The Secret Sex Lives of the Praying Mantis

Praying mantis, Cannibalism, insectsSex is risky business for male praying mantis. One of the most recognizable members of the insect world, with its triangular head, long body, and forearms that look like they are folded in prayer, the praying mantis is anything but pious. Females of the mantodea order are often seen as ruthless, cold-blooded seductresses because they engage in a practice known as sexual cannibalism. During mating, they often bite the head of their lover. And they don’t stop at just simple decapitation. They continue eating the male’s body while he is still mating with her. Although it seems needlessly violent and bizarre, the secret of the praying mantises sexual cannibalism is that it is advantageous to the continuation of the mantodea order.

It has been well-documented, for quite a long time, how the female praying mantises dine on their mates during reproduction. But what researchers didn’t know is that this activity occurs less frequently in nature than it does in the laboratory. The stresses and hungry females, living in an over-crowded cage or terrarium, devoured the hapless males the majority of the time they were mating. Observed in their natural environment, however, the sexual cannibalism took place only about thirty percent of the time…much better odds for the males!

In the controlled environment of a laboratory, the male and female praying mantises don’t get to choose their lovers. They are stuck with whatever mate the scientist pairs them with. In the wild, however, the males are a bit choosier. They seemed to be attracted to larger, plumper females, perhaps because they appear to be well-fed and less hungry. They also gravitate toward females who appear to be less aggressive. Both will increase his chances of surviving the mating with is head intact. It seems the male praying mantis isn’t as stupid as we first thought.

The act of beheading during sex may seem self-defeating, but scientists have observed that the male praying mantises urge to mate is not controlled by his brain, which tastes delicious. The urge to copulate is triggered by a mass of nerves in the abdomen of the male. That means, the male still has the instinct to mate and continues on with his mating activities even after he has been decapitated.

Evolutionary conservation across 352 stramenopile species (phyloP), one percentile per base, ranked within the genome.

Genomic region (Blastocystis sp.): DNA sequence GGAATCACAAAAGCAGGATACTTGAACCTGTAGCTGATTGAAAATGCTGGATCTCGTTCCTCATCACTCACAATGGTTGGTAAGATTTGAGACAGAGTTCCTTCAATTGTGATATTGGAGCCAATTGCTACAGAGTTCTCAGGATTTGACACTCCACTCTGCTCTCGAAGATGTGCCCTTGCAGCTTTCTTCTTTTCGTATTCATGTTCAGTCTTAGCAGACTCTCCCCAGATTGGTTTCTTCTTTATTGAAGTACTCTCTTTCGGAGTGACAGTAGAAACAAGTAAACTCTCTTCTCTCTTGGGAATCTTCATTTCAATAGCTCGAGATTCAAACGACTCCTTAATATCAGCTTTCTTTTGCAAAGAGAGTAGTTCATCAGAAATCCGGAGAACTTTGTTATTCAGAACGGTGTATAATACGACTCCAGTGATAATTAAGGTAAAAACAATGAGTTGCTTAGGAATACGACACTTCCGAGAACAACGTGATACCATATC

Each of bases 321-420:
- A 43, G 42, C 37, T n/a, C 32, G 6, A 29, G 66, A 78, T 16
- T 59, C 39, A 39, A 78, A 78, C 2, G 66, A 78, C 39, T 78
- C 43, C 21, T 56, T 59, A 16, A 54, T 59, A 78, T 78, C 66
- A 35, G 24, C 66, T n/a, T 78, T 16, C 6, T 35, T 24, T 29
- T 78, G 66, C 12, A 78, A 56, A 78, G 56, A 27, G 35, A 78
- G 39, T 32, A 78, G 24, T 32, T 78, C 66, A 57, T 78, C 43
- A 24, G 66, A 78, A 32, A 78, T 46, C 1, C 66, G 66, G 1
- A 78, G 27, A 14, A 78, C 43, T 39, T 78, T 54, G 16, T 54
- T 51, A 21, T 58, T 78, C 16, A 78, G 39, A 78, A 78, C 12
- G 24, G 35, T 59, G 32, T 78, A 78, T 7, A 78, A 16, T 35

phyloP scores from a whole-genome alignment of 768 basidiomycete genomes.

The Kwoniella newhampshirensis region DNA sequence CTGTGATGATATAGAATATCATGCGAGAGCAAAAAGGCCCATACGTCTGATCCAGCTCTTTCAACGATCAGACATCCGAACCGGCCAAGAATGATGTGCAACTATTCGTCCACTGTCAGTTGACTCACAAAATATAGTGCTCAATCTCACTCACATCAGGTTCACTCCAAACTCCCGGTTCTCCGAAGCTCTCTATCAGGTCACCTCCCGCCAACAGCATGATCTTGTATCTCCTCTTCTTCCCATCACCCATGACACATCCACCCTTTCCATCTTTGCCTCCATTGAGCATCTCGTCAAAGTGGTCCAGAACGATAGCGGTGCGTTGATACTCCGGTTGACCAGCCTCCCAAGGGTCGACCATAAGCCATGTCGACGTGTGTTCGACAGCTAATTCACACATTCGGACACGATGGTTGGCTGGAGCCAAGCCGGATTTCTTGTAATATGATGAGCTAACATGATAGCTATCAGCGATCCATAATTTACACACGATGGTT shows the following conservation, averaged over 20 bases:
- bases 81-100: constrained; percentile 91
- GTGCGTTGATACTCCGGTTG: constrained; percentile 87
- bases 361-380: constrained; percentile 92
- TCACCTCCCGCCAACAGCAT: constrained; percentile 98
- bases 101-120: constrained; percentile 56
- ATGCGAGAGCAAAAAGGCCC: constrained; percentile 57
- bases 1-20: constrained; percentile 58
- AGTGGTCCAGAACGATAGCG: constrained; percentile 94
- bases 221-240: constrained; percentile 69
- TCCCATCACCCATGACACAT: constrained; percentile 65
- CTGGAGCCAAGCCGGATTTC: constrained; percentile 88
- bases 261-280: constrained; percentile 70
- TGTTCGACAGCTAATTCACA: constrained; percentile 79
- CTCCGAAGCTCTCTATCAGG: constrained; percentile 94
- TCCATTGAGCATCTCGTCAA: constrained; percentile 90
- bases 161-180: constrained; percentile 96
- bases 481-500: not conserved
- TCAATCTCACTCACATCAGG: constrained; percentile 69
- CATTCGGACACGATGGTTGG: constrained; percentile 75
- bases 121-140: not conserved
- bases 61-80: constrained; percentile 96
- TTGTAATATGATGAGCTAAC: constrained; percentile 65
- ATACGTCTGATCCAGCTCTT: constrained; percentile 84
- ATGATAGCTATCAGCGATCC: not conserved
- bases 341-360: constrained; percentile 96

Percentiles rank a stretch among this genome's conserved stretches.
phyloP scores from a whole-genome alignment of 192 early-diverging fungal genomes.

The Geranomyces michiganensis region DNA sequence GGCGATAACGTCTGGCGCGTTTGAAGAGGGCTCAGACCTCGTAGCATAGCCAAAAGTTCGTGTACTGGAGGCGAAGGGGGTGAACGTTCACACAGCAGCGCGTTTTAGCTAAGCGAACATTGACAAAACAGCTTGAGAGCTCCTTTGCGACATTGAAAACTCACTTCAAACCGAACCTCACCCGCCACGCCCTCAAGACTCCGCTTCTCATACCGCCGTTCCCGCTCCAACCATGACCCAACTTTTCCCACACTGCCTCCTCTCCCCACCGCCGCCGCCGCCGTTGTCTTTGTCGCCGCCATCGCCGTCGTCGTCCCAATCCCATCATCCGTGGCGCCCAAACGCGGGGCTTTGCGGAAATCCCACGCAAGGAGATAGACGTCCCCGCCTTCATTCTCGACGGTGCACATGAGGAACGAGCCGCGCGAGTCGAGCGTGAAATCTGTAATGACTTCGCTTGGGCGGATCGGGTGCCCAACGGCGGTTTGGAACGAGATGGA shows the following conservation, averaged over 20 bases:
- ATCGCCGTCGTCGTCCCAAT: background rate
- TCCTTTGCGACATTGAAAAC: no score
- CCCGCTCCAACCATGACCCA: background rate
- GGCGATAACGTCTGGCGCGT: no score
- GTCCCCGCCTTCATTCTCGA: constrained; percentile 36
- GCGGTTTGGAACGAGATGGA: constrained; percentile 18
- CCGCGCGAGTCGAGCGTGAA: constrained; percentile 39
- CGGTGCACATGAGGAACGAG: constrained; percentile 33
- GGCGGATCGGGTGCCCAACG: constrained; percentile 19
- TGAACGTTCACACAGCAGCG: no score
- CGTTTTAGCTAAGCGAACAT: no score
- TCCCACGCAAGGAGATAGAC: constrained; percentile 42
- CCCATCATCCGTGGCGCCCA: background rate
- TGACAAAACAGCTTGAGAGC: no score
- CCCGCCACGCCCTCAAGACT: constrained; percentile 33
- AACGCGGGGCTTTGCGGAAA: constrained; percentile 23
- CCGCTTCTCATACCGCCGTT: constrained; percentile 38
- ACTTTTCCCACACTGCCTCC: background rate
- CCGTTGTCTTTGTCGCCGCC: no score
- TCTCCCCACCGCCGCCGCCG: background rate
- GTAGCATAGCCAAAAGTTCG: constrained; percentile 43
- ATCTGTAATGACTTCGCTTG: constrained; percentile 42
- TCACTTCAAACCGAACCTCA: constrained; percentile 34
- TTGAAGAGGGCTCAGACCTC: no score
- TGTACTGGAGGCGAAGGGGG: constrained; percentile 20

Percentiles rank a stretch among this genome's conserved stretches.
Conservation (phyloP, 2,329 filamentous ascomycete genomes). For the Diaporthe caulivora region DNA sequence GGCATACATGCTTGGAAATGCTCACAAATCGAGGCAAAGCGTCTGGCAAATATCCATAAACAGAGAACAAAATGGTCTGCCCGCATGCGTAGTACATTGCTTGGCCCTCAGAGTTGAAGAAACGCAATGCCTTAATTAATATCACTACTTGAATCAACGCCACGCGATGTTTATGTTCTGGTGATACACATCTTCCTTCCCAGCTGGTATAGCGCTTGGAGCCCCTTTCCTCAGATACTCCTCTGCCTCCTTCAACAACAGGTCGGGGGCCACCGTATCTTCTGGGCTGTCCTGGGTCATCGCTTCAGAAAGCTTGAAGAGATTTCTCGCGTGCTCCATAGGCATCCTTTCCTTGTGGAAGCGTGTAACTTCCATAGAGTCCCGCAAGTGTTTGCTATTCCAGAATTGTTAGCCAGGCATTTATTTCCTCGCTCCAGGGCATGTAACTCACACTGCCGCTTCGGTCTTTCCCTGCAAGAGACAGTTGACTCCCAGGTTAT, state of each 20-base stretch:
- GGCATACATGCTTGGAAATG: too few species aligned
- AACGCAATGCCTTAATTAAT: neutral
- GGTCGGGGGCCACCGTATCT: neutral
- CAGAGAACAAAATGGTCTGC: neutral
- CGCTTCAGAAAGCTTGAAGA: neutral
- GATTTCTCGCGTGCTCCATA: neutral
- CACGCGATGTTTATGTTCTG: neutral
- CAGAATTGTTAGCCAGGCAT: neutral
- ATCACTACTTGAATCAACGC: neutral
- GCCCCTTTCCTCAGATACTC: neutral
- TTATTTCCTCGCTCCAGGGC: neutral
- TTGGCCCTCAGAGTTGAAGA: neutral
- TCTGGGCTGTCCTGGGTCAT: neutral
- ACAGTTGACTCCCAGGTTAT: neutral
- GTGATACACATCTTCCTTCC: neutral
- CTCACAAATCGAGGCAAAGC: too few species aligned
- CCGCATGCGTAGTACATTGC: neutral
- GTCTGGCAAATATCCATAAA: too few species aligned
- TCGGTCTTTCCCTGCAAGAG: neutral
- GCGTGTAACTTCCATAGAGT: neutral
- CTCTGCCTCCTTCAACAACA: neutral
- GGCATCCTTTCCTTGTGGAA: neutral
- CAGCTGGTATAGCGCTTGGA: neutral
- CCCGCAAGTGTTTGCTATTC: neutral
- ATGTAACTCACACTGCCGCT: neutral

Praying mantis, mantis sexWhy the sexual cannibalism takes place in praying mantises is still a mystery to scientists, but their research is getting them closer to an answer. The evidence they have uncovered seems to indicate that the death of the male in his lover’s embrace is not an act of betrayal, but a means to ensure the prosperity of his progeny. As reported in George Dvorsky’s article, “Why Female Praying Mantises Devour Their Partners During Sex,” a recent study by William Brown of the State University of New York at Fredonia, suggests that female praying mantises that cannibalize their mates during sex actually produce more eggs then matings in which the male survives unscathed.

To determine the connection between the sex and the cannibalization, Brown and his team first placed traceable radioactive amino acids into crickets, then fed the crickets to a group of male praying mantises. Each male was placed with a female praying mantis and the researchers waited for things to heat up the terrarium. In half of the couples, the researchers swooped in to save the male after mating but before the female had a chance to dine on her lover. In the second, half of the test couple, the male may have gotten lucky, but he wasn’t so lucky in the end.

After their night of debauchery, Brown and his team traced the path of the radioactive amino acids through the females’ bodies and made some startling discoveries. First, the cannibal females produce more eggs – about 88 – then their non-cannibalistic counterparts, at only 37.

Additionally, in the couples whose courtship ended with the male being eaten, about 90% of the amino acids were passed onto the female. But in the couples where the males had a happy ending, only 25% of the amino acids were passed to the female…all of them through ejaculation. Further observations showed that a majority of the amino acids were then passed to the offspring, proving that the female did not keep the proteins for her own benefit. In the cannibalistic couples, the amino acids were bestowed upon the female mostly through her consuming the male’s body. The male’s death is actually a sacrifice to ensure that his offspring are healthier and have a greater chance of survival.

Although people have long considered the female praying mantis to be a sort of black widow…a heartless female who murders her lover in cold blood…and the males as being so blinded by their lust that they rush headlong into danger. But recent studies are beginning to disprove this. Rather than portraying the female of the mantodea order as wicked and wily, we are now starting to view the males as devoted fathers that make the ultimate sacrifice to give their children the best odds of survival. Still, sexual cannibalism is an odd way of accomplishing this goal.


Breyer, Melissa. “The Love Life of a Praying Mantis is an Unsettling Thing.” TreeHugger. 5 Feb 2018. Web. 28 May 2018.

Dvorsky, George. “Why Female Praying Mantises Devour Their Partners During Sex.” Gizmodo. 29 June 2016. Web. 28 May 2018.

Hadley, Debbie. “Does a Praying Mantis Really Eat Her Lover’s Head?” ThoughtCo. 17 Apr 2018. Web. 28 May 2018.


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